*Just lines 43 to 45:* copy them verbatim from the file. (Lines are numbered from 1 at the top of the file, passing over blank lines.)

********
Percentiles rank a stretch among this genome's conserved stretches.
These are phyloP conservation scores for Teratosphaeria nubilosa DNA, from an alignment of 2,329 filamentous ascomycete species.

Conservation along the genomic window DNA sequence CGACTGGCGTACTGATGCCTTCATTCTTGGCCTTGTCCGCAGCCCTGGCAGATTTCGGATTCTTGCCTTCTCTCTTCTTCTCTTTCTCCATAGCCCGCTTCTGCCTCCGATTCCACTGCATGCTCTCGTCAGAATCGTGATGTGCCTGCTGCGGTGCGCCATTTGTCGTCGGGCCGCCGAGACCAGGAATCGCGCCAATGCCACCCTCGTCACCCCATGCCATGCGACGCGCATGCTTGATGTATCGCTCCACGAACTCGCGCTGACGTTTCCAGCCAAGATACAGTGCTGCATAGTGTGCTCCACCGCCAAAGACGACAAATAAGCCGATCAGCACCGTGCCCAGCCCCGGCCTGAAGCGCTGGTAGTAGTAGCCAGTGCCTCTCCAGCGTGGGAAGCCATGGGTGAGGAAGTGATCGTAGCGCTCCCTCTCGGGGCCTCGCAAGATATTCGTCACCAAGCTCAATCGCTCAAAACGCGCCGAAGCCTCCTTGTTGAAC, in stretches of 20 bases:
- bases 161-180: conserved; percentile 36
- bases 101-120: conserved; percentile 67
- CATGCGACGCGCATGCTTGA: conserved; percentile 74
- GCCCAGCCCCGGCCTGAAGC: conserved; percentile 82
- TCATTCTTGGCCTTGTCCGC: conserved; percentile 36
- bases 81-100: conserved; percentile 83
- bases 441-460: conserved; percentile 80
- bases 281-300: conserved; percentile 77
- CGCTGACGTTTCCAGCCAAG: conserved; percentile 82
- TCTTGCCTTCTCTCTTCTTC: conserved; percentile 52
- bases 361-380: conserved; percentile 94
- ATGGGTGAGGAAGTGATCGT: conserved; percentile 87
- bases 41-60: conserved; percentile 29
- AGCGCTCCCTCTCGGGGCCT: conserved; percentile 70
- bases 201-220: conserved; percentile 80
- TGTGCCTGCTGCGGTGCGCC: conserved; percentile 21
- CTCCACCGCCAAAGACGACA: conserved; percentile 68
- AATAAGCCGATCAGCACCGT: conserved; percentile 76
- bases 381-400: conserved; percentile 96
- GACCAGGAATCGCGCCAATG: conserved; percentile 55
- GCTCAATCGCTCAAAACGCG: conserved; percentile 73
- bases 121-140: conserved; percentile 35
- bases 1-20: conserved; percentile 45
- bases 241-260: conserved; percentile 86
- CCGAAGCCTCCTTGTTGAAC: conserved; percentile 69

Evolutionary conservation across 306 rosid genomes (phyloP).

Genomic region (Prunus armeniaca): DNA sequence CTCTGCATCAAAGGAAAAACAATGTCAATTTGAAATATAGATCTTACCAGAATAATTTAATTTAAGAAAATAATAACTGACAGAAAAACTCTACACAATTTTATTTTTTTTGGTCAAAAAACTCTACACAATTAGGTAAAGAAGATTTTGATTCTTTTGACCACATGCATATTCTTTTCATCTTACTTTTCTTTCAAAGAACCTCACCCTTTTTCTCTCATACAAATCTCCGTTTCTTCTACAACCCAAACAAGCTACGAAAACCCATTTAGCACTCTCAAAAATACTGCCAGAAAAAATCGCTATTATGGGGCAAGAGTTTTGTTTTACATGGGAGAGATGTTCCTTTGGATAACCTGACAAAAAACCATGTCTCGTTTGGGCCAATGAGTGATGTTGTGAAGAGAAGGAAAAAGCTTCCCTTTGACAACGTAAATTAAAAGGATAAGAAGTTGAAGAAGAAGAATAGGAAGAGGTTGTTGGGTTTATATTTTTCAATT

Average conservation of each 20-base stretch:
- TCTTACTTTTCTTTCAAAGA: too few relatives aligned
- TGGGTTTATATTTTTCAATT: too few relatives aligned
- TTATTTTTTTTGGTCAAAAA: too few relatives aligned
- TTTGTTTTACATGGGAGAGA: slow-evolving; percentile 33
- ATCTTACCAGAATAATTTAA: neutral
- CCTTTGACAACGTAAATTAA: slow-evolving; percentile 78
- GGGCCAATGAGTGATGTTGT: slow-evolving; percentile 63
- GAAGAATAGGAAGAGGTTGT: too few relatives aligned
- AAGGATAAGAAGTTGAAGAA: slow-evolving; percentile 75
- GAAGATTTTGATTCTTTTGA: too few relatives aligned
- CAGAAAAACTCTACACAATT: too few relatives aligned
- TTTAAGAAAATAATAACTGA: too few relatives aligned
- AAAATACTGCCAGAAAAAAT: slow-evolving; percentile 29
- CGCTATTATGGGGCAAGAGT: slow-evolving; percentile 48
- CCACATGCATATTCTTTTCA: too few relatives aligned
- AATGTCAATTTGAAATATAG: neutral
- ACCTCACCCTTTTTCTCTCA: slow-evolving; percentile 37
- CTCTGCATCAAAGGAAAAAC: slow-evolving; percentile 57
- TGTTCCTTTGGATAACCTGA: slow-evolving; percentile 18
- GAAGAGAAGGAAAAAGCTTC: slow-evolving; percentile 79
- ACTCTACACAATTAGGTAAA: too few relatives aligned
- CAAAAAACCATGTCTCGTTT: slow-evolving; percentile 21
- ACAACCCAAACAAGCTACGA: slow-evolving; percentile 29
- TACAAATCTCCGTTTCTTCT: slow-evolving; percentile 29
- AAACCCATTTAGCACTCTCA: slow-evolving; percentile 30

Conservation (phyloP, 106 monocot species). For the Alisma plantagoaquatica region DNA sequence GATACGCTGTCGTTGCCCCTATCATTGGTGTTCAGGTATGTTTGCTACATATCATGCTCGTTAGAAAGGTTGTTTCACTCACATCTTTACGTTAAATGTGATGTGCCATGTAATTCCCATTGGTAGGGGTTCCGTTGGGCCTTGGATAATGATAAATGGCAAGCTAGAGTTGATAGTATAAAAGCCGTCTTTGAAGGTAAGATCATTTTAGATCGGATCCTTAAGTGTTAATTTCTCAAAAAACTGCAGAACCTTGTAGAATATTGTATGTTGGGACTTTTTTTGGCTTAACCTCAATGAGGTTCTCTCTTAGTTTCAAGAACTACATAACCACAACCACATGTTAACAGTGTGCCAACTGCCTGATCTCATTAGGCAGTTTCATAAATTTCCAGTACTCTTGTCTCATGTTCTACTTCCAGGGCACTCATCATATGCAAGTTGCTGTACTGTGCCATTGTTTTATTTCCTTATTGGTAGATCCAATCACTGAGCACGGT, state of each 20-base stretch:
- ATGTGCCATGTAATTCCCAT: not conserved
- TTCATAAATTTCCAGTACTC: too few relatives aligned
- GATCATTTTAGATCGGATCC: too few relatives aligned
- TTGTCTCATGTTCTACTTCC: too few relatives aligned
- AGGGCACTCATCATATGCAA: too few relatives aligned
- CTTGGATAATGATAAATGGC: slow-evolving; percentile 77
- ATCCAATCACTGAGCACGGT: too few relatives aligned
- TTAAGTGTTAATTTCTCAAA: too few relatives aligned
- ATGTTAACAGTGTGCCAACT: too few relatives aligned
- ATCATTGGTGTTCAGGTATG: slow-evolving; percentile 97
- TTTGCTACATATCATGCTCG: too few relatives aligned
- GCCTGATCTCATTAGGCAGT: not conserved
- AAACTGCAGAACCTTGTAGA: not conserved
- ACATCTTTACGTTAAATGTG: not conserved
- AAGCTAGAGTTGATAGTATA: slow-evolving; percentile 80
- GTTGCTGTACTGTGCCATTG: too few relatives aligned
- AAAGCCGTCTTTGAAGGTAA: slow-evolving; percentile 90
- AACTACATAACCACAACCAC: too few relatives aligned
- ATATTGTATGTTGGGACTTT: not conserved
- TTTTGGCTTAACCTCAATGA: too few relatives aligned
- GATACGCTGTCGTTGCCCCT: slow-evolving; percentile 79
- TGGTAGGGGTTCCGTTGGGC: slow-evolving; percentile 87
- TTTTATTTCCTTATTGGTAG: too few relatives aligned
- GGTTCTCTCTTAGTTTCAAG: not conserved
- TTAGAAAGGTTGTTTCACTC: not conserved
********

- TTTAAGAAAATAATAACTGA: too few relatives aligned
- AAAATACTGCCAGAAAAAAT: slow-evolving; percentile 29
- CGCTATTATGGGGCAAGAGT: slow-evolving; percentile 48